daniel patterson (chef at coi, san francisco and plum, oakland) 
a short history of the beet
"ingredients have no meaning by themselves," daniel patterson argues, "you have to give them meaning." the now-cliched beet and goat cheese salad is an example: it dates from 1977, when laura chenel first made a fresh chevre. before then, most people knew beets only from the can. a freshly cooked beet was first a revelation, then emblematic of an approach to cooking good food simply. today, permutations of the same dish appear on menus everywhere. the question for chefs is: how can an ingredient like a beet (that now has a firmly entrenched meaning and set of associations) be used in a way that expresses something personal without losing that kernel of familiarity? understanding history and culture is part of the answer, and a crucial tool for chefs hoping to infuse new meanings and interpretations into familiar ingredients. patterson illustrated this with three beet dishes that coaxed something new and stimulating out of the roast beet: 1) beets roasted in ash before a slow fire for 6 hours, served with lingonberries, sheep sorrel, berry vinegar, and beet juice thickened with reindeer blood (a different way of roasting that produces a startling, unexpectedly sweet and juicy beet); 2) roasted beets on a rose-scented snow with yogurt (a novel pairing of floral and earthy flavours, united by the familiar combinations floral/milky and earthy/milky flavours); 3) roasted beets with a heavy glaze of their own juices thickened with gelatin and agar (the familiar roasted beet flavour/texture combination complemented by an unfamiliar texture reminiscent of a gummi bear). culture and history, patterson shows us, are not only ways to understand what food is, they are what allow chefs to transform ingredients into food.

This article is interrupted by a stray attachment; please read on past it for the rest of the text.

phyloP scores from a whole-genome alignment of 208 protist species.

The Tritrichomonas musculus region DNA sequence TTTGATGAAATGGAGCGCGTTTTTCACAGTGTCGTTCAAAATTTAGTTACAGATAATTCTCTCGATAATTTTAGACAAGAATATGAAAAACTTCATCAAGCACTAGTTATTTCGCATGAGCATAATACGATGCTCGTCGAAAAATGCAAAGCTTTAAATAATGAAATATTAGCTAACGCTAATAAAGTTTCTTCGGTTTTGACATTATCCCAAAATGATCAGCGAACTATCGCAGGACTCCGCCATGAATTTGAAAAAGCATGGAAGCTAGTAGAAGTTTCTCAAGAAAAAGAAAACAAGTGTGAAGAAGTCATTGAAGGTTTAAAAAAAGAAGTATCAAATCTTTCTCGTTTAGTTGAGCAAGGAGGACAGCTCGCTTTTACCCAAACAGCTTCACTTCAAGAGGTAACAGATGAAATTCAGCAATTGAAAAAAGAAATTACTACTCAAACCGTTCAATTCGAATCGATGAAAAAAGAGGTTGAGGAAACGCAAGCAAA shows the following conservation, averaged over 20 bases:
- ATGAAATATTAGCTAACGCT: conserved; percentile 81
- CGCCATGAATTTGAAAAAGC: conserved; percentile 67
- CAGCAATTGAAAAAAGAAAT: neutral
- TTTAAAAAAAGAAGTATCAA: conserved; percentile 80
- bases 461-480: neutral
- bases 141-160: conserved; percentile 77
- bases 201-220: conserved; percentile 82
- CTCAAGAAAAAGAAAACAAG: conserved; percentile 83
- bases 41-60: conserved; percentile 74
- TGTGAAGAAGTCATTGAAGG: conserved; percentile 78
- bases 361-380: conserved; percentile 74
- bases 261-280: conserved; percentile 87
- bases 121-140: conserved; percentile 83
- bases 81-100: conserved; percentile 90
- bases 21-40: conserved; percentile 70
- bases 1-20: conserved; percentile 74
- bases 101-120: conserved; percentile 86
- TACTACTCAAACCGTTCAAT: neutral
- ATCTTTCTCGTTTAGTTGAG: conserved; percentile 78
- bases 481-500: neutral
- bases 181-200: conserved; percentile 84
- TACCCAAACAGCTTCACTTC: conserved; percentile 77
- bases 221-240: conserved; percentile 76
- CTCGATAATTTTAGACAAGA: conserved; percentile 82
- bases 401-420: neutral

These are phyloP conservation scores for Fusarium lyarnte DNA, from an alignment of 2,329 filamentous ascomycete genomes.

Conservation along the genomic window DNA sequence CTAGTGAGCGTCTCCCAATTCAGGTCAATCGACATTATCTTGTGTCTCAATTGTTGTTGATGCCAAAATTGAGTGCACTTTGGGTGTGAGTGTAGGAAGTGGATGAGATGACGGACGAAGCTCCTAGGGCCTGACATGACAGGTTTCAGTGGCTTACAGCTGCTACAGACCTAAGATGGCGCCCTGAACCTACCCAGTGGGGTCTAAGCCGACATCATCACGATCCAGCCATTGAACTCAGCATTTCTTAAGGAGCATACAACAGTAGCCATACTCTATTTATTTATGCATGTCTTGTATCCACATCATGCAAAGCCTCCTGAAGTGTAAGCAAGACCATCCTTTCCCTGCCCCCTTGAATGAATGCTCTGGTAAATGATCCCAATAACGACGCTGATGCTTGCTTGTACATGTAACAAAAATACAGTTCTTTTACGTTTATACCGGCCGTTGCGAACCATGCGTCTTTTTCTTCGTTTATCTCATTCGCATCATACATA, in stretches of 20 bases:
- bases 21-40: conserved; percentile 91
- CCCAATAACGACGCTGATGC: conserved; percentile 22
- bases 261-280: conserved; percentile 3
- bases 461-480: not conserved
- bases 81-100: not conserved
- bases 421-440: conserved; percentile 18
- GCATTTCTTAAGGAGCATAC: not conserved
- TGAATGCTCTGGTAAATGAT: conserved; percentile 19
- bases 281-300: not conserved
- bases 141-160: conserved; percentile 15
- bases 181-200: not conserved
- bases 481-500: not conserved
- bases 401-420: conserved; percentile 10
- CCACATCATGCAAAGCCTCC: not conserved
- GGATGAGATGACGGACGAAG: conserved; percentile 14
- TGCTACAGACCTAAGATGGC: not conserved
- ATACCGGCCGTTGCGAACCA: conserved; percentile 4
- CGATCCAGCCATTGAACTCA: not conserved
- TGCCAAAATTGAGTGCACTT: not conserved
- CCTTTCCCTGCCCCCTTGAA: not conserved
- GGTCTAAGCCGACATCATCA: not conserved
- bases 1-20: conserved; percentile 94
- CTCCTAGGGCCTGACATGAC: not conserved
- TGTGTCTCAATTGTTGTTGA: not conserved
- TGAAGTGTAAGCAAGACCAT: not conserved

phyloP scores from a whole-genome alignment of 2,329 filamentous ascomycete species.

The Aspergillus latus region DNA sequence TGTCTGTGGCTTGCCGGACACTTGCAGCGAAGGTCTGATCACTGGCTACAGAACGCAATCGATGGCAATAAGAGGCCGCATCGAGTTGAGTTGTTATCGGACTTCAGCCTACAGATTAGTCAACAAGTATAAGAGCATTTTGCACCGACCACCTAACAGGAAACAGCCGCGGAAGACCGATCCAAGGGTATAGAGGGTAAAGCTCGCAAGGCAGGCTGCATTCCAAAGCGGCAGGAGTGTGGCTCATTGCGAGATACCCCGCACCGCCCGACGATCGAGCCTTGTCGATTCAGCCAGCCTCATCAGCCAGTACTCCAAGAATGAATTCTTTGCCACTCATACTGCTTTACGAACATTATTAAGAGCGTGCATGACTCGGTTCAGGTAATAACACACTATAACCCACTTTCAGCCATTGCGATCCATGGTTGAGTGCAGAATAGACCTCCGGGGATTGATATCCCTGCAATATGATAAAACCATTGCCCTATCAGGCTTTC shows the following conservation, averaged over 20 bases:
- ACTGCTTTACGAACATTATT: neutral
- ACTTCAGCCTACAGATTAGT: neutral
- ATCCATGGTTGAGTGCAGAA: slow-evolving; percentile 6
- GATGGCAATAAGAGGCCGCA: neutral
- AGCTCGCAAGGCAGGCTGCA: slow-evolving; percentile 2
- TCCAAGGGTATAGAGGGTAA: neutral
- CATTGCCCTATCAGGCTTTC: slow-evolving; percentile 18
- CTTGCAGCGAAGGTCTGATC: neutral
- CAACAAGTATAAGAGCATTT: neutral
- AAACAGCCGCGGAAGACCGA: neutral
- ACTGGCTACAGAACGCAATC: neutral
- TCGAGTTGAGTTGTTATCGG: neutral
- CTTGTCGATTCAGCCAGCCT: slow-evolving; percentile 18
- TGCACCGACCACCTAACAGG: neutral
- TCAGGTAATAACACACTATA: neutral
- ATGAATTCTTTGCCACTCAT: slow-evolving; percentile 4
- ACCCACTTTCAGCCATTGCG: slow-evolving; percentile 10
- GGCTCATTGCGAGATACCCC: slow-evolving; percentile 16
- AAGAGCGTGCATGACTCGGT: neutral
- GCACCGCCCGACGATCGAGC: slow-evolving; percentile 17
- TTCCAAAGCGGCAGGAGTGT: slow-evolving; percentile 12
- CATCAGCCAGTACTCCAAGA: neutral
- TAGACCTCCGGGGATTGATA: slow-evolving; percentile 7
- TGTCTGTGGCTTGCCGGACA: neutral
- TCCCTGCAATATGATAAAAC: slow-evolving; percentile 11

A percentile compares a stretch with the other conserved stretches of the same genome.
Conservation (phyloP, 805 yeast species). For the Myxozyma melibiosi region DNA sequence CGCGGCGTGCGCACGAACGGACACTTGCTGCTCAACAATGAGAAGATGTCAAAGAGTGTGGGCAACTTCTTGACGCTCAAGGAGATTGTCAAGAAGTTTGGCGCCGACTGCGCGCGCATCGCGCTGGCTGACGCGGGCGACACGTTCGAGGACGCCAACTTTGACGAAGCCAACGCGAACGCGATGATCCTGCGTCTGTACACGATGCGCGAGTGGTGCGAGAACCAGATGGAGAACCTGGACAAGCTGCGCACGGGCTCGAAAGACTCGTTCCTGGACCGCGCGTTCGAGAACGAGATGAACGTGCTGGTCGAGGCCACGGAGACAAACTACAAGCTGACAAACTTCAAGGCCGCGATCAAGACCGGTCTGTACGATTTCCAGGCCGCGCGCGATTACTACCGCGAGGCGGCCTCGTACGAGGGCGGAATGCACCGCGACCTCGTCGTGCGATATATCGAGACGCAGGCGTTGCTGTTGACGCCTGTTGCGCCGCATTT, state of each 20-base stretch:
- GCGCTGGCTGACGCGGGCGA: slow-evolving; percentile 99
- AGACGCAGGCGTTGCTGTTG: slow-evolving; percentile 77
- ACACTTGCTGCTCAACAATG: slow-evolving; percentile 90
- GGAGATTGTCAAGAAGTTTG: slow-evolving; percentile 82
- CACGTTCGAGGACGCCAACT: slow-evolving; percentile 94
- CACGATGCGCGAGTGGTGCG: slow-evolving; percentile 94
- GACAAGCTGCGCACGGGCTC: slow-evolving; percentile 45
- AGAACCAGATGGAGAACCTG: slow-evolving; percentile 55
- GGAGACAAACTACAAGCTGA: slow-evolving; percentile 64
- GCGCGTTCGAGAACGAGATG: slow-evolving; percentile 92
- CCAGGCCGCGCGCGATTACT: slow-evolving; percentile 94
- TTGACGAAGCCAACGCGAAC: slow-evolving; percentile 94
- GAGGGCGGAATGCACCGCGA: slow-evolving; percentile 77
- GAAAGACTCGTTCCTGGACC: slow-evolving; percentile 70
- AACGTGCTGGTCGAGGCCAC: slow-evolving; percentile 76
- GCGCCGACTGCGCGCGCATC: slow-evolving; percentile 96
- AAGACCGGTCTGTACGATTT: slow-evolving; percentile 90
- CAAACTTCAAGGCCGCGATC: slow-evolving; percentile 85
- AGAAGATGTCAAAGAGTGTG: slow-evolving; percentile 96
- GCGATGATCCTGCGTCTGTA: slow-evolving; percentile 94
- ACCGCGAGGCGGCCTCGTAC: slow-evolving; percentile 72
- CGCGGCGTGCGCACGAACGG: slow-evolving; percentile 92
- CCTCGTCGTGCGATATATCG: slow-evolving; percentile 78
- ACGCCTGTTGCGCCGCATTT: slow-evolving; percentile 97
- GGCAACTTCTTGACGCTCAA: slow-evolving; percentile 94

yoshihiro narisawa (chef at les créations de narisawa, tokyo) 
satoyama and reconstruction after the earthquake